All was not plain sailing at the launch of the report at the Queen Elizabeth Conference Centre in Westminster. The findings were presented by Mark Avery from the RSPB and Arnie Cooke of English Nature. They were pressed by several questioners who maintained that other things were going wrong, for wildlife, in the farming environment and that the huge losses of birds, which no-one contested, were more about the loss of hedges, the CAP and autumn rather than spring sowing leading to the loss of winter stubbles.
Most people present were convinced that if pesticides, in the wider sense of insecticides, herbicides and fungicides, were depleting the food resources for birds it was sensible to put their use down as the cause of the declines.
East Anglian farmer and environmentalist Robin Page was convinced.If we can get more farmers to follow the actions we are taking at the Countryside Restoration Trust we will create 'Centres of Excellence' for birds and other wildlife. This would show farmers how it can be done and encourage them to become, as many already are, caring stewards of the Countryside.
Jeremy Greenwood, Director of the Thetford based British Trust for Ornithology, was convinced that confrontation was not the answer.Many farmers are really concerned with the birds and other wildlife on their holdings. The agro-chemical industry and the politicians have given them the means and asked them to produce efficiently grown bumper crops. If they are asked to make a little of the production count for wildlife they would be delighted - provided they do not lose out financially.
And just for those of you not familiar with our birds a few lines on each:
- Tree Sparrow. Country cousin of the House Sparrow but a little smaller and both cock and hen look very like a male House Sparrow but with a wholly chocolate crown. Nests in holes and will use tit-type nest boxes. Only 110,000 pairs left breeding in Britain.
- Grey Partridge - or English Partridge. A round brown and grey game bird with a chestnut face and dark horse-shoe mark on tummy. Call a throaty 'Keeer-ICK' often repeated. Roughly 150,000 pairs left and a few reared by keepers.
- Turtle Dove. A small migrant dove, spending the winter South of the Sahara, with chestnut and black scallops on the wings and back and black and white markings on the sides of the neck. Lovely purring coo used to be the epitome of a warm summer's day. Retreating from the North and West and only 75,000 pairs left.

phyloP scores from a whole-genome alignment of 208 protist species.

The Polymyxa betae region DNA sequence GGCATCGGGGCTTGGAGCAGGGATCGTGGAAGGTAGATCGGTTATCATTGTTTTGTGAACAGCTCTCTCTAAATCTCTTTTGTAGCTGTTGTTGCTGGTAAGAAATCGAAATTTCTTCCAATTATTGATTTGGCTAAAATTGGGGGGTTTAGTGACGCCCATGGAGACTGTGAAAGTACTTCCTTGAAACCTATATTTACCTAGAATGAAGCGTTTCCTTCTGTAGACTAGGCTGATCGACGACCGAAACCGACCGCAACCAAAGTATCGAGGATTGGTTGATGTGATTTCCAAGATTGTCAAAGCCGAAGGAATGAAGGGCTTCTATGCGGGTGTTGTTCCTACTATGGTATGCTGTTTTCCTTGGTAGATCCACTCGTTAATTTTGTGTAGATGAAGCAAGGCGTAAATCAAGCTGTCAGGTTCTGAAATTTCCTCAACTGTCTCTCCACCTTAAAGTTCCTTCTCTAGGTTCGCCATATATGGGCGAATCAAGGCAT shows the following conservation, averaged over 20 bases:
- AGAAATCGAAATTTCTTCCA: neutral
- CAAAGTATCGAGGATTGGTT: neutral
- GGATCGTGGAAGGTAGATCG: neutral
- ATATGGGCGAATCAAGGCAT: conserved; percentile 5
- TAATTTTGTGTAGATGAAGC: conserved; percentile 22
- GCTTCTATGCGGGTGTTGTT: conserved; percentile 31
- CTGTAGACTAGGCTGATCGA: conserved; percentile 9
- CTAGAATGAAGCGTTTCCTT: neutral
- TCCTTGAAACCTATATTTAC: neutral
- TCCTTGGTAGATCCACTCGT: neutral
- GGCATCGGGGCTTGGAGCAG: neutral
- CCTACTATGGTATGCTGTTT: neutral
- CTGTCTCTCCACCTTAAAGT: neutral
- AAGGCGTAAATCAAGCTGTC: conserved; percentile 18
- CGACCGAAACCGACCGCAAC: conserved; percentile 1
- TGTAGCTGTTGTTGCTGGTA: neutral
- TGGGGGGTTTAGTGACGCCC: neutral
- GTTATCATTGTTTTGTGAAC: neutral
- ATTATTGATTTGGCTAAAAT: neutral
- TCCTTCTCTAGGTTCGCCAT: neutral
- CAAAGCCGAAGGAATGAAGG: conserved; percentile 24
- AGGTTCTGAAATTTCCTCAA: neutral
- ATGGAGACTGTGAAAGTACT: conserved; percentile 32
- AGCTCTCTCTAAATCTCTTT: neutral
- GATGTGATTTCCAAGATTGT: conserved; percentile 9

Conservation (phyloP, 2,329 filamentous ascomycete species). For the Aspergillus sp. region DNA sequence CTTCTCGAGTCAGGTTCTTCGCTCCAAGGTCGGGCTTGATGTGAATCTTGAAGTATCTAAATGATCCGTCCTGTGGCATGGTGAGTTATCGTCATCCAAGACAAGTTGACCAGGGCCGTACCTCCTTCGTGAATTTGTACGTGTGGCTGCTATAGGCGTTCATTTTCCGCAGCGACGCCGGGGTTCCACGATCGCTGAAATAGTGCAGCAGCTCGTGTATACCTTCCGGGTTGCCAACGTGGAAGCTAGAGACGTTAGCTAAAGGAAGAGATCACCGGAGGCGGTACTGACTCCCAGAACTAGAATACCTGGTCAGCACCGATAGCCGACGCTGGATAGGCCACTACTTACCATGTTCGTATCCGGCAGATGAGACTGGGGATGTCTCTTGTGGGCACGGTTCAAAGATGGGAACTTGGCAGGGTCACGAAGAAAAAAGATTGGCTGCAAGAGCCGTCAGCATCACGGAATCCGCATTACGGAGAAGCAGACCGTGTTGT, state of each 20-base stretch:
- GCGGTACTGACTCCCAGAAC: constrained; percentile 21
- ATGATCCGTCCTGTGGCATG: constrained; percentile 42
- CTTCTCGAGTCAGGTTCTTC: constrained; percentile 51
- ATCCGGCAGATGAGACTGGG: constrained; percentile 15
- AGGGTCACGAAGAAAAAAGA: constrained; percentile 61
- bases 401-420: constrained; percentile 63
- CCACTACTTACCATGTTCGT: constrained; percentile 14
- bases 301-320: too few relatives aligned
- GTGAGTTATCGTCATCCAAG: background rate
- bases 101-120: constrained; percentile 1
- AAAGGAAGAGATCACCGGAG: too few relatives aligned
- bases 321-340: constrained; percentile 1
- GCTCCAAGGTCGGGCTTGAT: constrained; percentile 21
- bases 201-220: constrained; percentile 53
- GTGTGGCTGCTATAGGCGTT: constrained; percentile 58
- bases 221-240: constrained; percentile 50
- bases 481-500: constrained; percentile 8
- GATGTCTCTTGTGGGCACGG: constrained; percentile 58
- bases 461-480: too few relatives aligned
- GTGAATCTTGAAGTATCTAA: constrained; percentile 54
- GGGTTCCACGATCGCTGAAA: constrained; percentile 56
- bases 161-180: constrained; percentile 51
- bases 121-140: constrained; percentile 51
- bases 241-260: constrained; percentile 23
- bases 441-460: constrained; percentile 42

- Bullfinch. Round big-billed hedgerow finch - usually found in pairs - the male with a striking pink breast and the female with warm buff instead of the pink. They keep in touch with a thin piping call and have a prominent white rump. Only about 190,000 pairs left.
- Song Thrush. One of Britain's best loved songsters which often repeats its song phrases. Smaller than the rarer Mistle Thrush and is the bird that can eat snails by hammering them in anvils. Fewer than one million pairs left in Britain.
- Lapwing - or Peewit, Pyewipe or Green Plover. The round winged plover which used to be found over much of our farmland. The charming, fluffy chicks have just hatched where the remaining birds (now less than a quarter of a million) breed.
- Reed Bunting. The wetland bunting whose males have a striking black head and white band round the neck. It has a particularly boring song but was a successful bird 30 or 40 years ago when it spread into farmland. No longer, probably down to 220,000 pairs in Britain,
- Skylark. The most familiar bird of open farmland with stupendous and varied song sung in flight. The biggest loser with 3,000,000 birds missing from the breeding population which now numbers only 2 million pairs.
- Linnet. The small brown finch with white in the wing and, for the adult male reddish pink on the forehead and the breast. This used to be a favourite for bird catchers in the old days. Present population just over half a million pairs.
- Swallow. The migrant bird wintering in South Africa and returning to breed in farm buildings and outhouses. The overall colour is blue and the male has exagerratedly long outer tail feathers. About 570,000 pairs breed in Britain.
- Blackbird. One of the most familiar garden birds and, in many areas, the most prominent contributor to the dawn chorus. Only the males are black, the females and youngsters are brown. Still 4.4 million breeding pairs in Britain.
- Starling. A familiar bird in summer and winter - when millions of migrants come to us from the Continent. A prodigious mimic some males have a repertoire which covers 15 or more other species. Breeding numbers now about 1.1 million pairs.
Breeding numbers are from latest estimates published in British Birds earlier this year.